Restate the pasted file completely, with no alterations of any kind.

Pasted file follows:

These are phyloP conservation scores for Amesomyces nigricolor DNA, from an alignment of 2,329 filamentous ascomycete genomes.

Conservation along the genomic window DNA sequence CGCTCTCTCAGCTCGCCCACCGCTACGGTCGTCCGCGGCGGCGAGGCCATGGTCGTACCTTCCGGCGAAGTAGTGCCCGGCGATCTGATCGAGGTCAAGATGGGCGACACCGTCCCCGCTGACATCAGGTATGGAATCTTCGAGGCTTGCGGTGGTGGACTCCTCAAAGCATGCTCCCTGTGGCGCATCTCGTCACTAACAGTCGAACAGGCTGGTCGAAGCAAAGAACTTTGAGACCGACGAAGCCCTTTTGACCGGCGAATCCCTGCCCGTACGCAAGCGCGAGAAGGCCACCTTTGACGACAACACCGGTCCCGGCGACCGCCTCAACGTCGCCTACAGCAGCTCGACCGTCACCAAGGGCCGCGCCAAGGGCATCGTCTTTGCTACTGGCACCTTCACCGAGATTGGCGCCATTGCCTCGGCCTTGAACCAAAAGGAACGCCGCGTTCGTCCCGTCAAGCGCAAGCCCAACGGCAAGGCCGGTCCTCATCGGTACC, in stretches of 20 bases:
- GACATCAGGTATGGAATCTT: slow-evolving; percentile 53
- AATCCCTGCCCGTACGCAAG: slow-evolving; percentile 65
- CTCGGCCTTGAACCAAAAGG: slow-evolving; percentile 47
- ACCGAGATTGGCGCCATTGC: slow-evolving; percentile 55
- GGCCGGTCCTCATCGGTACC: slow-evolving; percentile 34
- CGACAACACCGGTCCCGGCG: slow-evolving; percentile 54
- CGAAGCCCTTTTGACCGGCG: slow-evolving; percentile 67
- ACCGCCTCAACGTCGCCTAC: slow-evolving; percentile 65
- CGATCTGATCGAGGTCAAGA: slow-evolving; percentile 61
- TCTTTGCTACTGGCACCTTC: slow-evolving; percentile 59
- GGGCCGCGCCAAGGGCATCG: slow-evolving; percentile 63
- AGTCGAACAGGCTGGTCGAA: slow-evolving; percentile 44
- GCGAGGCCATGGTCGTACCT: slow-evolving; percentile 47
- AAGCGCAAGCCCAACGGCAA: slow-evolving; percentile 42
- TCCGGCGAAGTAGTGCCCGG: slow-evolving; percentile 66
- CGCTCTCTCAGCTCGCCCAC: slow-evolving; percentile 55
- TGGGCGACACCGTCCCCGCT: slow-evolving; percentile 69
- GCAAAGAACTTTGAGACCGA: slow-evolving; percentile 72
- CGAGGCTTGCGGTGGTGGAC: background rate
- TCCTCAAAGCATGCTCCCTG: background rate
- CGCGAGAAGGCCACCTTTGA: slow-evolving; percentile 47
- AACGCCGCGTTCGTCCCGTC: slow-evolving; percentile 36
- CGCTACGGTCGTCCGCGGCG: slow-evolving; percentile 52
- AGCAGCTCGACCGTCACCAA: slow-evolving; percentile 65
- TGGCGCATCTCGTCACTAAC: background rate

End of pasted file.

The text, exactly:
These are phyloP conservation scores for Amesomyces nigricolor DNA, from an alignment of 2,329 filamentous ascomycete genomes.

Conservation along the genomic window DNA sequence CGCTCTCTCAGCTCGCCCACCGCTACGGTCGTCCGCGGCGGCGAGGCCATGGTCGTACCTTCCGGCGAAGTAGTGCCCGGCGATCTGATCGAGGTCAAGATGGGCGACACCGTCCCCGCTGACATCAGGTATGGAATCTTCGAGGCTTGCGGTGGTGGACTCCTCAAAGCATGCTCCCTGTGGCGCATCTCGTCACTAACAGTCGAACAGGCTGGTCGAAGCAAAGAACTTTGAGACCGACGAAGCCCTTTTGACCGGCGAATCCCTGCCCGTACGCAAGCGCGAGAAGGCCACCTTTGACGACAACACCGGTCCCGGCGACCGCCTCAACGTCGCCTACAGCAGCTCGACCGTCACCAAGGGCCGCGCCAAGGGCATCGTCTTTGCTACTGGCACCTTCACCGAGATTGGCGCCATTGCCTCGGCCTTGAACCAAAAGGAACGCCGCGTTCGTCCCGTCAAGCGCAAGCCCAACGGCAAGGCCGGTCCTCATCGGTACC, in stretches of 20 bases:
- GACATCAGGTATGGAATCTT: slow-evolving; percentile 53
- AATCCCTGCCCGTACGCAAG: slow-evolving; percentile 65
- CTCGGCCTTGAACCAAAAGG: slow-evolving; percentile 47
- ACCGAGATTGGCGCCATTGC: slow-evolving; percentile 55
- GGCCGGTCCTCATCGGTACC: slow-evolving; percentile 34
- CGACAACACCGGTCCCGGCG: slow-evolving; percentile 54
- CGAAGCCCTTTTGACCGGCG: slow-evolving; percentile 67
- ACCGCCTCAACGTCGCCTAC: slow-evolving; percentile 65
- CGATCTGATCGAGGTCAAGA: slow-evolving; percentile 61
- TCTTTGCTACTGGCACCTTC: slow-evolving; percentile 59
- GGGCCGCGCCAAGGGCATCG: slow-evolving; percentile 63
- AGTCGAACAGGCTGGTCGAA: slow-evolving; percentile 44
- GCGAGGCCATGGTCGTACCT: slow-evolving; percentile 47
- AAGCGCAAGCCCAACGGCAA: slow-evolving; percentile 42
- TCCGGCGAAGTAGTGCCCGG: slow-evolving; percentile 66
- CGCTCTCTCAGCTCGCCCAC: slow-evolving; percentile 55
- TGGGCGACACCGTCCCCGCT: slow-evolving; percentile 69
- GCAAAGAACTTTGAGACCGA: slow-evolving; percentile 72
- CGAGGCTTGCGGTGGTGGAC: background rate
- TCCTCAAAGCATGCTCCCTG: background rate
- CGCGAGAAGGCCACCTTTGA: slow-evolving; percentile 47
- AACGCCGCGTTCGTCCCGTC: slow-evolving; percentile 36
- CGCTACGGTCGTCCGCGGCG: slow-evolving; percentile 52
- AGCAGCTCGACCGTCACCAA: slow-evolving; percentile 65
- TGGCGCATCTCGTCACTAAC: background rate